For the past four months or so, Rifkin notes, Orr has had so much trouble walking that he and his coworkers bring her snacks at the store. Sometimes he takes her out to dinner, and he also gives her occasional rides to the doctor. "I see her almost every single day," he says.
Burlington artist Tony Sini, whose Church Street studio is nearby, is another friend and frequent chauffeur for Orr's weekly visits to the hospital. He's been getting his New York Times from Everyday for 20 years. "I usually get my Friday paper for free," Sini says with a chuckle, "because she remembers I took her to the hospital the previous day." He plays music for Orr in the car on those rides, and recalls the day she heard Bob Dylan's Blonde on Blonde album for the first time. "She said, 'This is like poetry,'" Sini remembers. "She was really listening to the words."
Indeed, an affinity for words has defined Elizabeth Orr's life - though, asked to name her favorite books, she shakes her head and says, "There are too many to name." If titles and facts and dates have become hazy in Orr's own mind, the memory of her tenacity will certainly live on in Burlington. "She's a retail warrior," suggests Ron Redmond, director of the Church Street Marketplace. "People have so much respect for her."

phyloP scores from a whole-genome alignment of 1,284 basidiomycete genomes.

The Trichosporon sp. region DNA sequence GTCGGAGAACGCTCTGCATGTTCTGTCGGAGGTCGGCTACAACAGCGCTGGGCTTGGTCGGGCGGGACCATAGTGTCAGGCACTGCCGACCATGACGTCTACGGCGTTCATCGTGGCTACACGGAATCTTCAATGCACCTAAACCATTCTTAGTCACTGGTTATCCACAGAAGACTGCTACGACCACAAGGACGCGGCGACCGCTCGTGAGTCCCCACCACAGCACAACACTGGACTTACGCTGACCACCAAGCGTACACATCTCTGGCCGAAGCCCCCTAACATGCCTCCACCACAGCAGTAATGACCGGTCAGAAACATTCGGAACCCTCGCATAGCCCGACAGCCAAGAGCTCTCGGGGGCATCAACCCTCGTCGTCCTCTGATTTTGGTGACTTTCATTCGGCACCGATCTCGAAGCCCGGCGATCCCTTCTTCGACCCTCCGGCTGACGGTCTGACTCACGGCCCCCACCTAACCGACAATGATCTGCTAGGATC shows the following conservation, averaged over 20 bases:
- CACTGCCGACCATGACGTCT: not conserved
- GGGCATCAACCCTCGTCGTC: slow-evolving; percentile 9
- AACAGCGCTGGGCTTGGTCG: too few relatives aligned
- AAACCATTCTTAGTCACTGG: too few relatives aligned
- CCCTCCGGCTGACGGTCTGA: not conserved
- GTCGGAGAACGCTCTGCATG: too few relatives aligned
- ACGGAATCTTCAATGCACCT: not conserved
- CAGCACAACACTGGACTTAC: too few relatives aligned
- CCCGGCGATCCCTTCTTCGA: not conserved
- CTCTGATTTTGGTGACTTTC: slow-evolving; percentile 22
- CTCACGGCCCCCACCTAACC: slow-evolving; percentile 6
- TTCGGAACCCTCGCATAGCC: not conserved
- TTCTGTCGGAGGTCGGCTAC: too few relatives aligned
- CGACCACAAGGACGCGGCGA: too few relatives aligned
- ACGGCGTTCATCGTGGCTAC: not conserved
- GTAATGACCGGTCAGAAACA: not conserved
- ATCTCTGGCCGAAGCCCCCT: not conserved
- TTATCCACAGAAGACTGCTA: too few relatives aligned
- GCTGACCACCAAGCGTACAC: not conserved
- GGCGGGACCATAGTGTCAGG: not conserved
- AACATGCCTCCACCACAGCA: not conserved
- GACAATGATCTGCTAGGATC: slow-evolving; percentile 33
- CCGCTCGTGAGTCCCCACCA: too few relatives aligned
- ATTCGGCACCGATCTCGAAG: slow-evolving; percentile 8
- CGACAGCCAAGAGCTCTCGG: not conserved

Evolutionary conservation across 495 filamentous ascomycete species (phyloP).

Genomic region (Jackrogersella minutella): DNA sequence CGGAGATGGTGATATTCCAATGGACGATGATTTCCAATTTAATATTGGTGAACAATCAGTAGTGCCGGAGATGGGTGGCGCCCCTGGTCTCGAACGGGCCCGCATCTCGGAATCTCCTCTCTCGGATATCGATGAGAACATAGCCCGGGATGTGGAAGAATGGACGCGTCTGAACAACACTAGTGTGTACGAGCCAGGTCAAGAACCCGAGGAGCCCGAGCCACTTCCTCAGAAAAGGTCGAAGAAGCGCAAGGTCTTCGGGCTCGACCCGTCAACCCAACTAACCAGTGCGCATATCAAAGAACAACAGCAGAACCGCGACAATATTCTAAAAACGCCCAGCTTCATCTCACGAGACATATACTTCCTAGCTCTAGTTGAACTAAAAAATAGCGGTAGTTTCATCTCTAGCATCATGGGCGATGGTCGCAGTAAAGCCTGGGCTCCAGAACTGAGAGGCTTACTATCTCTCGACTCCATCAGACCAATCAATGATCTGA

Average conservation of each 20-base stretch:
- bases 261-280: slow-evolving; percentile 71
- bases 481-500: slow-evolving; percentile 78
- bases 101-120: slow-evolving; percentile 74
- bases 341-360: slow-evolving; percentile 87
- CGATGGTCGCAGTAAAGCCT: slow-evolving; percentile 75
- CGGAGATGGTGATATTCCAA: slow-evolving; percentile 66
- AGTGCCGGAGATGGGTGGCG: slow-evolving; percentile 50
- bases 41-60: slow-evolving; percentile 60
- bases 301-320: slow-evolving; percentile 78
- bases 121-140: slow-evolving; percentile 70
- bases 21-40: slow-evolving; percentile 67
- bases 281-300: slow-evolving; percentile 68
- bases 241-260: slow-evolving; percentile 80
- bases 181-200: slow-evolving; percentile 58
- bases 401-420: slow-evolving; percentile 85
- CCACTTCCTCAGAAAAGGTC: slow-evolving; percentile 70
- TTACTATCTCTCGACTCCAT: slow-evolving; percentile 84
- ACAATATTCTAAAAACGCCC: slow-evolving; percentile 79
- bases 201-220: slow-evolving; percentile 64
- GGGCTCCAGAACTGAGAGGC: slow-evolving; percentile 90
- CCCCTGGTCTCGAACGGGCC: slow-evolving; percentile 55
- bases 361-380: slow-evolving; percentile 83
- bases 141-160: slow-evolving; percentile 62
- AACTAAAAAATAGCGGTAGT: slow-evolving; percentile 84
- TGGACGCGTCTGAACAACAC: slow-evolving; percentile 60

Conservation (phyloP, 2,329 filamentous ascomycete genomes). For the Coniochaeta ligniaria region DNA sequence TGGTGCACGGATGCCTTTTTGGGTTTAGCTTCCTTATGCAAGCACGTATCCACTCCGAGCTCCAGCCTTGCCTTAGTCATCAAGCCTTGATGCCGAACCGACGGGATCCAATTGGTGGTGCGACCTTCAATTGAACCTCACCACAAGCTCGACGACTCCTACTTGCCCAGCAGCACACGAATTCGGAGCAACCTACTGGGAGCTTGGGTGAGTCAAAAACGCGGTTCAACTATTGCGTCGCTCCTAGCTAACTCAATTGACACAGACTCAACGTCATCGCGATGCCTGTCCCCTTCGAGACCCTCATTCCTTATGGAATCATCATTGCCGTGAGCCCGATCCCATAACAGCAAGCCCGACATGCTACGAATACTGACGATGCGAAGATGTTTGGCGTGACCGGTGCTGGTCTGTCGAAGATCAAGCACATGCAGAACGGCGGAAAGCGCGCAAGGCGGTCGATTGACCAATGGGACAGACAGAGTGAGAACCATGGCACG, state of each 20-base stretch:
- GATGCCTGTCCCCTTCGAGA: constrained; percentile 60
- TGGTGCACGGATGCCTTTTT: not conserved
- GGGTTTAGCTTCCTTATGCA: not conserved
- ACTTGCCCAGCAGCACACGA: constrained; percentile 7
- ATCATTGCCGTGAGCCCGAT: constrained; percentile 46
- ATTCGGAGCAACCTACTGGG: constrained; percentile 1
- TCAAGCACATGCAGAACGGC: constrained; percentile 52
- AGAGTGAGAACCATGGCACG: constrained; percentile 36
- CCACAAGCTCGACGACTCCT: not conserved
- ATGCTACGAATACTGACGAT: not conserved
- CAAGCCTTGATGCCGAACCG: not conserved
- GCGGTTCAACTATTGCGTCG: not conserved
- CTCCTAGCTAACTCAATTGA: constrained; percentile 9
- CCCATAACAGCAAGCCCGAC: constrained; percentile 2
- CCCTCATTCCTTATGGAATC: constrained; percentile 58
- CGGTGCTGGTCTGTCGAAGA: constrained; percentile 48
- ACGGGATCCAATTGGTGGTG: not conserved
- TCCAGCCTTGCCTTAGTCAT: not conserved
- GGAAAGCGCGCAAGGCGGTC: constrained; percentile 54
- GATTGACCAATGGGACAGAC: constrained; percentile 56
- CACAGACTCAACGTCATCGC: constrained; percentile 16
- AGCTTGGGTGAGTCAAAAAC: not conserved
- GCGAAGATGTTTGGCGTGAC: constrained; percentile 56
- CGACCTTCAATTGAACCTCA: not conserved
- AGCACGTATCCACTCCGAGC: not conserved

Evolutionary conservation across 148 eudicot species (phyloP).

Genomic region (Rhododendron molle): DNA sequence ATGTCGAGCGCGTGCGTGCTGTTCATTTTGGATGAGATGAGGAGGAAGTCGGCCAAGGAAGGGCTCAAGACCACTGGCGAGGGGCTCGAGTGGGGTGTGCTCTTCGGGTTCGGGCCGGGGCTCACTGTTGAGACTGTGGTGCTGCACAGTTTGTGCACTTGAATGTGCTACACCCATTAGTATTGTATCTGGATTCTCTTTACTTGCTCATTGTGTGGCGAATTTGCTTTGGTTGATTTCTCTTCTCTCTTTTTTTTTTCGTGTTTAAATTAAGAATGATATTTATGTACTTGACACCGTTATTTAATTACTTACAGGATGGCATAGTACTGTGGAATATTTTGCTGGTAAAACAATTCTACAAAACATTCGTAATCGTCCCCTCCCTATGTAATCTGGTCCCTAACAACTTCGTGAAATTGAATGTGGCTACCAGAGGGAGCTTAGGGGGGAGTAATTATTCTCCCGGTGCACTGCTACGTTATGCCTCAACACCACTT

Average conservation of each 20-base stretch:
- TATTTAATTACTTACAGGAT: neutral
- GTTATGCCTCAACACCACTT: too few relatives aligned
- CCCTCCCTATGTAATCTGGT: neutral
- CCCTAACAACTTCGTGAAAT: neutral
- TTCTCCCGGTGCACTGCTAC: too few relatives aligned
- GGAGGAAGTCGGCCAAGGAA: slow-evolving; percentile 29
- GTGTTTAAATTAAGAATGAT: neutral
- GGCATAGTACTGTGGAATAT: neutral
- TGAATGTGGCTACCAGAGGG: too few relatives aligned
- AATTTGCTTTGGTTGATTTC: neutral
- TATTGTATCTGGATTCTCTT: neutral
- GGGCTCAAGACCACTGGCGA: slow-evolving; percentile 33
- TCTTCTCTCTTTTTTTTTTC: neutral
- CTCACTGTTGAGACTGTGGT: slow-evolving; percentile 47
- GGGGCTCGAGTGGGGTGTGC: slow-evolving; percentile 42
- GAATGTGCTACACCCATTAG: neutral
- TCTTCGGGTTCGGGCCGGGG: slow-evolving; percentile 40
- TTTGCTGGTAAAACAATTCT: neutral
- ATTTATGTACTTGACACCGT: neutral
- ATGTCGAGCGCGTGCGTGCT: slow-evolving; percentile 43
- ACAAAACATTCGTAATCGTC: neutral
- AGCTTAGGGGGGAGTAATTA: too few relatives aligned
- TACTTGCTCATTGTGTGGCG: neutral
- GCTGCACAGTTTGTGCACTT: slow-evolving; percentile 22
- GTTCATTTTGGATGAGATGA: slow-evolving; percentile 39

Some friends say they've been trying to get Orr to retire for years, or at least take a vacation. "But that store is her life, her home, her spirit," Rifkin says. And she embodies the kind of "mom-and-pop businesses that are practically extinct," he adds. "They're there every day to smile or growl at you. That's fading fast as these people disappear one by one."
Perhaps so. But at least, unlike so many independent booksellers, Elizabeth Orr can say it wasn't big-box stores or the information age that drove her out of business. Regardless of difficulties, she has stayed on her own terms, and she's leaving the same way. And besides, she doesn't plan to "disappear" just yet. "I'm thinking of selling my house and finding an apartment right downtown," she says. "I can still hobble around. I'd like to be where I can walk to everything and do the things I've not had time to do." And, she concludes, "I'm looking forward to catching up on my reading."